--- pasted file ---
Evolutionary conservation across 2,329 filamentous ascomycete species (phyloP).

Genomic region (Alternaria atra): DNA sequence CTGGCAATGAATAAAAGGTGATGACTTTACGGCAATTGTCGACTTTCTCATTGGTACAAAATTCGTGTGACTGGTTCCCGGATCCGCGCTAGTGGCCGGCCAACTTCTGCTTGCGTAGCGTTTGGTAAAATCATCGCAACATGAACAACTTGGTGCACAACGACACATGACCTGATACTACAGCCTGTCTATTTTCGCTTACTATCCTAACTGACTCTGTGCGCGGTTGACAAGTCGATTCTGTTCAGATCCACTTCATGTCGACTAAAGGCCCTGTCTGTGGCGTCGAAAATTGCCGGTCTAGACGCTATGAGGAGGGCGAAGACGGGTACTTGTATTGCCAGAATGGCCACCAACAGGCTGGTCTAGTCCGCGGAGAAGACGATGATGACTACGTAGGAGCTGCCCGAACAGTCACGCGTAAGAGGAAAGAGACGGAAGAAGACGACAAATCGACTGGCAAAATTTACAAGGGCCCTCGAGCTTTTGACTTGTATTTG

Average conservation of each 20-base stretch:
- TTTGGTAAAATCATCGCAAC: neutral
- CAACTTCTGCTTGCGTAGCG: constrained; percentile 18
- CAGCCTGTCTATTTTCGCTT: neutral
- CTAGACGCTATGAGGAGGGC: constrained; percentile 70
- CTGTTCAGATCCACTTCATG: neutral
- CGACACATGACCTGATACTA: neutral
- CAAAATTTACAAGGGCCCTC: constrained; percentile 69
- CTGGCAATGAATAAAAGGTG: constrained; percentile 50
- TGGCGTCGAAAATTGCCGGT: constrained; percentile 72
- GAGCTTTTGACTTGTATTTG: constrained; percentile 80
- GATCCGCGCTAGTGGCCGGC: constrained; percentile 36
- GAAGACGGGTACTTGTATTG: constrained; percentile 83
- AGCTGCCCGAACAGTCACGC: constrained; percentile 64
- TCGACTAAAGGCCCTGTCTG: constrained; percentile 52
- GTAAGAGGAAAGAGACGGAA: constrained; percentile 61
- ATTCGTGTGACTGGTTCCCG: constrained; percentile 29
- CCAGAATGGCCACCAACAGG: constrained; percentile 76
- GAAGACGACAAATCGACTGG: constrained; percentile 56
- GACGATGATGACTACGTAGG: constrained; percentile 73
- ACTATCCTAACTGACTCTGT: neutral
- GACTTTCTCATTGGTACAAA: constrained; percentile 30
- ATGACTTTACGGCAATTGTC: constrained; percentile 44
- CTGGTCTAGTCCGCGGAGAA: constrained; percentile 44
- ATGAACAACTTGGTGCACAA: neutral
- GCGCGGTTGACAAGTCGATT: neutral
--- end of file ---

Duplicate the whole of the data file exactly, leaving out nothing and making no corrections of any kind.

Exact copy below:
Evolutionary conservation across 2,329 filamentous ascomycete species (phyloP).

Genomic region (Alternaria atra): DNA sequence CTGGCAATGAATAAAAGGTGATGACTTTACGGCAATTGTCGACTTTCTCATTGGTACAAAATTCGTGTGACTGGTTCCCGGATCCGCGCTAGTGGCCGGCCAACTTCTGCTTGCGTAGCGTTTGGTAAAATCATCGCAACATGAACAACTTGGTGCACAACGACACATGACCTGATACTACAGCCTGTCTATTTTCGCTTACTATCCTAACTGACTCTGTGCGCGGTTGACAAGTCGATTCTGTTCAGATCCACTTCATGTCGACTAAAGGCCCTGTCTGTGGCGTCGAAAATTGCCGGTCTAGACGCTATGAGGAGGGCGAAGACGGGTACTTGTATTGCCAGAATGGCCACCAACAGGCTGGTCTAGTCCGCGGAGAAGACGATGATGACTACGTAGGAGCTGCCCGAACAGTCACGCGTAAGAGGAAAGAGACGGAAGAAGACGACAAATCGACTGGCAAAATTTACAAGGGCCCTCGAGCTTTTGACTTGTATTTG

Average conservation of each 20-base stretch:
- TTTGGTAAAATCATCGCAAC: neutral
- CAACTTCTGCTTGCGTAGCG: constrained; percentile 18
- CAGCCTGTCTATTTTCGCTT: neutral
- CTAGACGCTATGAGGAGGGC: constrained; percentile 70
- CTGTTCAGATCCACTTCATG: neutral
- CGACACATGACCTGATACTA: neutral
- CAAAATTTACAAGGGCCCTC: constrained; percentile 69
- CTGGCAATGAATAAAAGGTG: constrained; percentile 50
- TGGCGTCGAAAATTGCCGGT: constrained; percentile 72
- GAGCTTTTGACTTGTATTTG: constrained; percentile 80
- GATCCGCGCTAGTGGCCGGC: constrained; percentile 36
- GAAGACGGGTACTTGTATTG: constrained; percentile 83
- AGCTGCCCGAACAGTCACGC: constrained; percentile 64
- TCGACTAAAGGCCCTGTCTG: constrained; percentile 52
- GTAAGAGGAAAGAGACGGAA: constrained; percentile 61
- ATTCGTGTGACTGGTTCCCG: constrained; percentile 29
- CCAGAATGGCCACCAACAGG: constrained; percentile 76
- GAAGACGACAAATCGACTGG: constrained; percentile 56
- GACGATGATGACTACGTAGG: constrained; percentile 73
- ACTATCCTAACTGACTCTGT: neutral
- GACTTTCTCATTGGTACAAA: constrained; percentile 30
- ATGACTTTACGGCAATTGTC: constrained; percentile 44
- CTGGTCTAGTCCGCGGAGAA: constrained; percentile 44
- ATGAACAACTTGGTGCACAA: neutral
- GCGCGGTTGACAAGTCGATT: neutral